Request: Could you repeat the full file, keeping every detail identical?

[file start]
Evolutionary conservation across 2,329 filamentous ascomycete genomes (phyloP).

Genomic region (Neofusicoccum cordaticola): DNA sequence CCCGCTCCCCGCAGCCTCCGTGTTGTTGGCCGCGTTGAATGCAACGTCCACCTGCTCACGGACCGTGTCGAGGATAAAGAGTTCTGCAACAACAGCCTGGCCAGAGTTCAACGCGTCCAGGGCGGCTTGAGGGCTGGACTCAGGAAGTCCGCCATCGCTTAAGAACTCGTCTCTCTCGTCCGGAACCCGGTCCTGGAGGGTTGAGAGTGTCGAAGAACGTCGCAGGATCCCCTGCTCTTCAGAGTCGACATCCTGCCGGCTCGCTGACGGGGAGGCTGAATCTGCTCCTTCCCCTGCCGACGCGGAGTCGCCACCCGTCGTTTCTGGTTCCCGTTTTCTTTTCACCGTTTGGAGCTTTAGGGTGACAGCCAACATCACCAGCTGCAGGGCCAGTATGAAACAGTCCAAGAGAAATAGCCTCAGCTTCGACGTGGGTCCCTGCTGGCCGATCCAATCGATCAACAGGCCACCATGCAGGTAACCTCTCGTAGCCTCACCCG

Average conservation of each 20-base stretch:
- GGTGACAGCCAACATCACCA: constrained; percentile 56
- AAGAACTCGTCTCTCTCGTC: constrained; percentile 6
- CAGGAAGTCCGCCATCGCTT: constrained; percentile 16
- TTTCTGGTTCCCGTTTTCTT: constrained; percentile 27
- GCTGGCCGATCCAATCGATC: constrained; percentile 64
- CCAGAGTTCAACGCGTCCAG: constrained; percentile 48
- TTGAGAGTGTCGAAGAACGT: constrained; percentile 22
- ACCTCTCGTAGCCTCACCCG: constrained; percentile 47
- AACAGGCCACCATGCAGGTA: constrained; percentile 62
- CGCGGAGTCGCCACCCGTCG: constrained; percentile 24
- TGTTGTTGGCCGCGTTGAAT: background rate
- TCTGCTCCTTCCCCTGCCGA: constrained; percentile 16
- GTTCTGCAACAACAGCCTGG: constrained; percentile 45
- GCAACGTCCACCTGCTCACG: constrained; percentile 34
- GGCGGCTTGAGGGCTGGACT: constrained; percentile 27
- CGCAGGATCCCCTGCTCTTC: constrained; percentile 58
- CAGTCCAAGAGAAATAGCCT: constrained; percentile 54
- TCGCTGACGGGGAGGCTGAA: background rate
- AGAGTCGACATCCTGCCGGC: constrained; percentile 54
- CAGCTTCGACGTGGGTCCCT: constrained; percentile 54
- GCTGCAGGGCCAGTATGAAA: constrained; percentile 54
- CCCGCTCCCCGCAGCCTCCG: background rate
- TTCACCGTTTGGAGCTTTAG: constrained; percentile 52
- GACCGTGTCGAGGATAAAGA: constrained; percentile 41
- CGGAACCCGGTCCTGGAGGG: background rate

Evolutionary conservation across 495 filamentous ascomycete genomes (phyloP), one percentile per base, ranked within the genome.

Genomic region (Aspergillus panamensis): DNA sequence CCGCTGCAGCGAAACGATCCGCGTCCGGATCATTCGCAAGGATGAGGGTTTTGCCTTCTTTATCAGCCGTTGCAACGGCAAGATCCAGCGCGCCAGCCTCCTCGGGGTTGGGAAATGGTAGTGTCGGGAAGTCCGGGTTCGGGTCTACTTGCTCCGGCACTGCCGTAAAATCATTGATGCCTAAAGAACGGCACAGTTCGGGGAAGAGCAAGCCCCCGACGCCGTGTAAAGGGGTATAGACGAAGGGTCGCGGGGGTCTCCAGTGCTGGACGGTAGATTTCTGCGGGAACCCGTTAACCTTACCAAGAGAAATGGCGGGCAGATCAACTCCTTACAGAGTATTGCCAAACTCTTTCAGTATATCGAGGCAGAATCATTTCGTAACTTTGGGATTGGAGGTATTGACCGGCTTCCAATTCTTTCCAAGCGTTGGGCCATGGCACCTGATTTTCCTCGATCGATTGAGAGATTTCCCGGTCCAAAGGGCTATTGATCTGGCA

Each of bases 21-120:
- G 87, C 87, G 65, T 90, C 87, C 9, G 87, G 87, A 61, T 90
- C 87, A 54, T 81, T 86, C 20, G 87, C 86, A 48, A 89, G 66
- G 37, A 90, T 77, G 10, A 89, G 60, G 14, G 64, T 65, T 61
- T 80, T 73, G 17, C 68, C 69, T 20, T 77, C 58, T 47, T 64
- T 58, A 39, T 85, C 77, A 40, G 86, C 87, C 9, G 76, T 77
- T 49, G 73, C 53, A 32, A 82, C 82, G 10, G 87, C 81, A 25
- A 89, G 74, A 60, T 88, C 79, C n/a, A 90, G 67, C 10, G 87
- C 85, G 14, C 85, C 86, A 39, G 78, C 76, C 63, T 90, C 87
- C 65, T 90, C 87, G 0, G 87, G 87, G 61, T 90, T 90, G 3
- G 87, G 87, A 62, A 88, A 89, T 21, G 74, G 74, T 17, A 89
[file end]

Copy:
Evolutionary conservation across 2,329 filamentous ascomycete genomes (phyloP).

Genomic region (Neofusicoccum cordaticola): DNA sequence CCCGCTCCCCGCAGCCTCCGTGTTGTTGGCCGCGTTGAATGCAACGTCCACCTGCTCACGGACCGTGTCGAGGATAAAGAGTTCTGCAACAACAGCCTGGCCAGAGTTCAACGCGTCCAGGGCGGCTTGAGGGCTGGACTCAGGAAGTCCGCCATCGCTTAAGAACTCGTCTCTCTCGTCCGGAACCCGGTCCTGGAGGGTTGAGAGTGTCGAAGAACGTCGCAGGATCCCCTGCTCTTCAGAGTCGACATCCTGCCGGCTCGCTGACGGGGAGGCTGAATCTGCTCCTTCCCCTGCCGACGCGGAGTCGCCACCCGTCGTTTCTGGTTCCCGTTTTCTTTTCACCGTTTGGAGCTTTAGGGTGACAGCCAACATCACCAGCTGCAGGGCCAGTATGAAACAGTCCAAGAGAAATAGCCTCAGCTTCGACGTGGGTCCCTGCTGGCCGATCCAATCGATCAACAGGCCACCATGCAGGTAACCTCTCGTAGCCTCACCCG

Average conservation of each 20-base stretch:
- GGTGACAGCCAACATCACCA: constrained; percentile 56
- AAGAACTCGTCTCTCTCGTC: constrained; percentile 6
- CAGGAAGTCCGCCATCGCTT: constrained; percentile 16
- TTTCTGGTTCCCGTTTTCTT: constrained; percentile 27
- GCTGGCCGATCCAATCGATC: constrained; percentile 64
- CCAGAGTTCAACGCGTCCAG: constrained; percentile 48
- TTGAGAGTGTCGAAGAACGT: constrained; percentile 22
- ACCTCTCGTAGCCTCACCCG: constrained; percentile 47
- AACAGGCCACCATGCAGGTA: constrained; percentile 62
- CGCGGAGTCGCCACCCGTCG: constrained; percentile 24
- TGTTGTTGGCCGCGTTGAAT: background rate
- TCTGCTCCTTCCCCTGCCGA: constrained; percentile 16
- GTTCTGCAACAACAGCCTGG: constrained; percentile 45
- GCAACGTCCACCTGCTCACG: constrained; percentile 34
- GGCGGCTTGAGGGCTGGACT: constrained; percentile 27
- CGCAGGATCCCCTGCTCTTC: constrained; percentile 58
- CAGTCCAAGAGAAATAGCCT: constrained; percentile 54
- TCGCTGACGGGGAGGCTGAA: background rate
- AGAGTCGACATCCTGCCGGC: constrained; percentile 54
- CAGCTTCGACGTGGGTCCCT: constrained; percentile 54
- GCTGCAGGGCCAGTATGAAA: constrained; percentile 54
- CCCGCTCCCCGCAGCCTCCG: background rate
- TTCACCGTTTGGAGCTTTAG: constrained; percentile 52
- GACCGTGTCGAGGATAAAGA: constrained; percentile 41
- CGGAACCCGGTCCTGGAGGG: background rate

Evolutionary conservation across 495 filamentous ascomycete genomes (phyloP), one percentile per base, ranked within the genome.

Genomic region (Aspergillus panamensis): DNA sequence CCGCTGCAGCGAAACGATCCGCGTCCGGATCATTCGCAAGGATGAGGGTTTTGCCTTCTTTATCAGCCGTTGCAACGGCAAGATCCAGCGCGCCAGCCTCCTCGGGGTTGGGAAATGGTAGTGTCGGGAAGTCCGGGTTCGGGTCTACTTGCTCCGGCACTGCCGTAAAATCATTGATGCCTAAAGAACGGCACAGTTCGGGGAAGAGCAAGCCCCCGACGCCGTGTAAAGGGGTATAGACGAAGGGTCGCGGGGGTCTCCAGTGCTGGACGGTAGATTTCTGCGGGAACCCGTTAACCTTACCAAGAGAAATGGCGGGCAGATCAACTCCTTACAGAGTATTGCCAAACTCTTTCAGTATATCGAGGCAGAATCATTTCGTAACTTTGGGATTGGAGGTATTGACCGGCTTCCAATTCTTTCCAAGCGTTGGGCCATGGCACCTGATTTTCCTCGATCGATTGAGAGATTTCCCGGTCCAAAGGGCTATTGATCTGGCA

Each of bases 21-120:
- G 87, C 87, G 65, T 90, C 87, C 9, G 87, G 87, A 61, T 90
- C 87, A 54, T 81, T 86, C 20, G 87, C 86, A 48, A 89, G 66
- G 37, A 90, T 77, G 10, A 89, G 60, G 14, G 64, T 65, T 61
- T 80, T 73, G 17, C 68, C 69, T 20, T 77, C 58, T 47, T 64
- T 58, A 39, T 85, C 77, A 40, G 86, C 87, C 9, G 76, T 77
- T 49, G 73, C 53, A 32, A 82, C 82, G 10, G 87, C 81, A 25
- A 89, G 74, A 60, T 88, C 79, C n/a, A 90, G 67, C 10, G 87
- C 85, G 14, C 85, C 86, A 39, G 78, C 76, C 63, T 90, C 87
- C 65, T 90, C 87, G 0, G 87, G 87, G 61, T 90, T 90, G 3
- G 87, G 87, A 62, A 88, A 89, T 21, G 74, G 74, T 17, A 89